So, you’re in your first trimester of pregnancy (yay!).
Your body might feel different, but it doesn’t yet appear to be different. Instead of looking like there’s a baby in there, it really just looks like you ate a big burrito.
People are puzzled: pregnant or just pudgy? (Not that it’s any of their business.)
In fact, aside from the “morning” sickness, sore breasts and hormonal hurricanes, let’s just call it as we see it, Cupcake — you don’t even look pregnant to yourself.
You may still wear the same clothes and still sleep on your belly. You may be the mama who sheepishly says “I’m 10 weeks along” instead of the one who beams while announcing that she’s practically waddling into the delivery room. You may even still be taking your regular yoga class… but that doesn’t mean you don’t need to modify it a bit.
It’s important to remember that even if you don’t look or feel pregnant, you are. Your body, and your baby’s body, needs a little extra TLC.
There are a number of yoga tricks for each trimester. When I was teaching prenatal yoga to private clients, my fave for the first 12 weeks was the “bra strap rule.”
The bra strap rule is a super-simply, highly-effective guideline for torso twisting during pregnancy.
In non-pregnant yoga practice, deep twists are often encouraged to “wring out” the spine, “squeeze” the organs and create space in the trunk and torso.
In prenatal yoga practice, though, such movement can stress the uterus where your baby is growing (which is why some prenatal yoga teachers eliminate twisting entirely).
Problem is, many mamas crave twisting to help alleviate the aching back-collapsed chest-tired neck-itis that ails.
The bra strap rule is your middle-ground solution to prenatal spinal rotation, and it has three parts:
* Instead of playing a full-on game of twister with yourself, simply keep your baby facing the same direction as your pelvis.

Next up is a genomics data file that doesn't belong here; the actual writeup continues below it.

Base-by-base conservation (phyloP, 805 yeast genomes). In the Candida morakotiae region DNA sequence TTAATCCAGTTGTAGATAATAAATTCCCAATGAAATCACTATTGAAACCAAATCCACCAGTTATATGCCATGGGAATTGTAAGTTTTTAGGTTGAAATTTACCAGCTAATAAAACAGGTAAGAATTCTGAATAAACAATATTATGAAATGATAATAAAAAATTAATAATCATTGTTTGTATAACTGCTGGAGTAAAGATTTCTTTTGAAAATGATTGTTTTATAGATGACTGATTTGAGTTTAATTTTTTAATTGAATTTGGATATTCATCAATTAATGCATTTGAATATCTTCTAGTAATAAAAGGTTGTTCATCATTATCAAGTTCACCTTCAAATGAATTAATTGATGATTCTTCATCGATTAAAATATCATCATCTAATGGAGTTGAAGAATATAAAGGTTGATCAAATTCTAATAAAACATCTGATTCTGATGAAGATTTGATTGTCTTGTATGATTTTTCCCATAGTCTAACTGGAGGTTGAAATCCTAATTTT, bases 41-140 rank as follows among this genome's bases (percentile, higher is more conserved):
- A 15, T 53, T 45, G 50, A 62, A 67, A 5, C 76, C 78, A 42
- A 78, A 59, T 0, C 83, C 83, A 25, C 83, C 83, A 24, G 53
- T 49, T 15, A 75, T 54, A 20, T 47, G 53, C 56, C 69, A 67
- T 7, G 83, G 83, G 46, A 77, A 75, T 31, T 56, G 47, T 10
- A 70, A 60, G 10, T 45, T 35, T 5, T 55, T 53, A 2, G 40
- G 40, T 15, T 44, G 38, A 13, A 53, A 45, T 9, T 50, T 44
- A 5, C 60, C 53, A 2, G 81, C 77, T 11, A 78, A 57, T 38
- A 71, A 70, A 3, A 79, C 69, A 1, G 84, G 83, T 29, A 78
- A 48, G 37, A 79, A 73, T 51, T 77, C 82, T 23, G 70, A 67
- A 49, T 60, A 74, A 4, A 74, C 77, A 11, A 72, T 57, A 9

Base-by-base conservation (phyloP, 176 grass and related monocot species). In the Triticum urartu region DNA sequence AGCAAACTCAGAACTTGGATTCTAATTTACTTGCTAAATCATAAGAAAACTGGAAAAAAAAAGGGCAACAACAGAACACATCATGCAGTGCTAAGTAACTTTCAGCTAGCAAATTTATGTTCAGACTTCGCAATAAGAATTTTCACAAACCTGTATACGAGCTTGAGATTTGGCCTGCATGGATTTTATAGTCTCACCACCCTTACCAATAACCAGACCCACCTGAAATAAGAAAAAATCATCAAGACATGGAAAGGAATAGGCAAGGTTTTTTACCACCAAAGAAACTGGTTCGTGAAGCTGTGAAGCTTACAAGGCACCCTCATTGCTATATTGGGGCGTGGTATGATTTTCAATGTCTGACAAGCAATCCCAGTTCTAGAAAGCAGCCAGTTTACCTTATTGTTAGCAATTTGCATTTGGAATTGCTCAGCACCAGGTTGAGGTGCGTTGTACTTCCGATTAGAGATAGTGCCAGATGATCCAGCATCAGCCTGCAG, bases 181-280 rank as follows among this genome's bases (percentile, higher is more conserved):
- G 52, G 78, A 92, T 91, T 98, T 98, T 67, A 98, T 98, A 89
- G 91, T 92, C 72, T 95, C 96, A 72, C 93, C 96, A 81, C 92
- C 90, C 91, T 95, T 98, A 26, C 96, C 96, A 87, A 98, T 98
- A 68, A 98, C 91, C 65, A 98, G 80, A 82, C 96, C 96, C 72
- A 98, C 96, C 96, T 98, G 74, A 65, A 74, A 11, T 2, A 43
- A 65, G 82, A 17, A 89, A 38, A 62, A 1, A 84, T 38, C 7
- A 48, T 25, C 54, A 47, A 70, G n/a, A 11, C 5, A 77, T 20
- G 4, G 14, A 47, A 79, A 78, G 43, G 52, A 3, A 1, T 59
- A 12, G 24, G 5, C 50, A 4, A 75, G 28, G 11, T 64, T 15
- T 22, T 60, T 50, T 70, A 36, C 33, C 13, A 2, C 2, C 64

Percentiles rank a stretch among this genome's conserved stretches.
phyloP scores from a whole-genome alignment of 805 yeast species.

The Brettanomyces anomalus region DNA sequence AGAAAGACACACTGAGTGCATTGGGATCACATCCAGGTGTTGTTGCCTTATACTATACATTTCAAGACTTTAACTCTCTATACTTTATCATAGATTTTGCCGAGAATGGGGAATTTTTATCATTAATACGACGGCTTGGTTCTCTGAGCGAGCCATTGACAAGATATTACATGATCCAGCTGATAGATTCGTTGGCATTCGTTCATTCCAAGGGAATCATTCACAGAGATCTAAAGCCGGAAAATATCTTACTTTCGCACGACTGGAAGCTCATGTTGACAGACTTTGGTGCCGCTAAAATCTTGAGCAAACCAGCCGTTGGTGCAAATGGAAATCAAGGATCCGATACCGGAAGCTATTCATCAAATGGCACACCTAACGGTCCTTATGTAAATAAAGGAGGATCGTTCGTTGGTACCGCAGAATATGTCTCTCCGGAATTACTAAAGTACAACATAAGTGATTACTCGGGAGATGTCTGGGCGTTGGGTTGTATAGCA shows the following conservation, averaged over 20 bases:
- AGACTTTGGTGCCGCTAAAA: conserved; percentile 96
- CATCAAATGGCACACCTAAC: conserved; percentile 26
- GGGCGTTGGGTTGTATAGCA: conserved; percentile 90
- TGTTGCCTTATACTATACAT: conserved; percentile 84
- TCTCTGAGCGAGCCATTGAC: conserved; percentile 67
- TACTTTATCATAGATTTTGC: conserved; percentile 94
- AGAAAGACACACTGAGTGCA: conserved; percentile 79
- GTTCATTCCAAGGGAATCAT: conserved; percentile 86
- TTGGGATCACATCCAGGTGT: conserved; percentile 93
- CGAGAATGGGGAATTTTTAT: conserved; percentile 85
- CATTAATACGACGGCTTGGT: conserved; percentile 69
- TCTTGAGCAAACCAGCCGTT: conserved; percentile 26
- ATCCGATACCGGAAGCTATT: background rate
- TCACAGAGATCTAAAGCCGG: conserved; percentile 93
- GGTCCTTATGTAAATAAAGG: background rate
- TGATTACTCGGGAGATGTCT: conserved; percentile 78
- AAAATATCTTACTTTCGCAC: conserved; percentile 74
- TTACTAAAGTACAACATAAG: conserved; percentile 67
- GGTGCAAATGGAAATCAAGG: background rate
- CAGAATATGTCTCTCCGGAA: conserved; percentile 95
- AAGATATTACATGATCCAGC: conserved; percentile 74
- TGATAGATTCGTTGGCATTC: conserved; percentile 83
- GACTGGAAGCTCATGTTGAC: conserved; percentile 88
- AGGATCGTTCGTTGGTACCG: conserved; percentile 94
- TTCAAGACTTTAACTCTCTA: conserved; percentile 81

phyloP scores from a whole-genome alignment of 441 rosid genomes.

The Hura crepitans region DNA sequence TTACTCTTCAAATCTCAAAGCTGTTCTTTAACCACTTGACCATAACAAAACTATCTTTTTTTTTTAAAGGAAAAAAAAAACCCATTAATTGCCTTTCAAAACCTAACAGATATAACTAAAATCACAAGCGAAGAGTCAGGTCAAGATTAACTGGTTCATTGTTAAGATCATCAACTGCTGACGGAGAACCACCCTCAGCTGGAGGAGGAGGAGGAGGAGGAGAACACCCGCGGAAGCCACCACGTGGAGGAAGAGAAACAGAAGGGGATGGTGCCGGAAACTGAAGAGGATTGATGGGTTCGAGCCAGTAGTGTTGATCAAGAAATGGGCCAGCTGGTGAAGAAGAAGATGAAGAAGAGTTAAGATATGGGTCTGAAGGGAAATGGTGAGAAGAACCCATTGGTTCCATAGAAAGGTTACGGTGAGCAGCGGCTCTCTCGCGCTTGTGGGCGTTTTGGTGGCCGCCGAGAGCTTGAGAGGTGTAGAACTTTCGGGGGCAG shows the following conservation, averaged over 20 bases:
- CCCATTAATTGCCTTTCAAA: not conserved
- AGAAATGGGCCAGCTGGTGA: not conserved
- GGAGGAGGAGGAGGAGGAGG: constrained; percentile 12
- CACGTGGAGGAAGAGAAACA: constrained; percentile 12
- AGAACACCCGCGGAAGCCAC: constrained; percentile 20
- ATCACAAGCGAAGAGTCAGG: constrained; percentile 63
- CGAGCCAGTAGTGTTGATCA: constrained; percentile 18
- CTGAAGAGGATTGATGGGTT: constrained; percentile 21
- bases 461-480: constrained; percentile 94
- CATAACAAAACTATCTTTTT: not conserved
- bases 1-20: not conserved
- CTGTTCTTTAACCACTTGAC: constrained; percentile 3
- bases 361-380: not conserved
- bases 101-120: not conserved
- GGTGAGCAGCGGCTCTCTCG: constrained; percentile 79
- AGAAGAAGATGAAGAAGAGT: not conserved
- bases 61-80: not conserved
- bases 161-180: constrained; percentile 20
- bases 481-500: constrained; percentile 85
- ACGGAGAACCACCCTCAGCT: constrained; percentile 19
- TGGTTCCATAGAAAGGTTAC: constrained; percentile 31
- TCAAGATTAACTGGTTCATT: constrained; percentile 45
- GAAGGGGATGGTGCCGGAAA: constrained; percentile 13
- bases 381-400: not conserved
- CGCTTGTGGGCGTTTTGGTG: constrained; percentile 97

* Then, gently twist your chest, shoulders and neck — the part of the torso above the bra strap line — for a subtle, but noticeable, opening of your upper body. Slowly build up to 25% of your normal rotation.
* As always, once you’re there, be sure to breathe deeply, consciously, deliciously.
This rule isn’t just for “yoga mamas,” either — any pregnant mom can use this for twisty motions, like sitting in the driver’s seat and turning to reach something (or, ahem, someone) in the backseat.
Of course, these are just a few guidelines to help you get in to a habit that encourages optimal health.
If you’re in your first trimester and you have already been a little bendy with your belly, no freak out required — simply start being mindful about moving more carefully. This is especially true early on, as your little one is really, really, REALLY little and not likely to be affected by your normal movements.
As your prenatal practice progresses and your baby bump starts to grow right under your nose, you’re more likely to remember to turn without totally twisting your uterus.
Until then, let the bra strap rule be your reminder that your oven’s turned on, baking and requires a watchful eye.
For more on prenatal yoga info, check out Deb’s Blog and Savor It Studios by Michelle Cohen.
DISCLAIMER :: Please note that this article is provided for informational purposes only and is not intended to be medical advice. If you practice yoga throughout your pregnancy, it is recommended that you work with a qualified and certified prenatal yoga teacher. Always consult your health professionals for guidance on what’s best for you and your baby.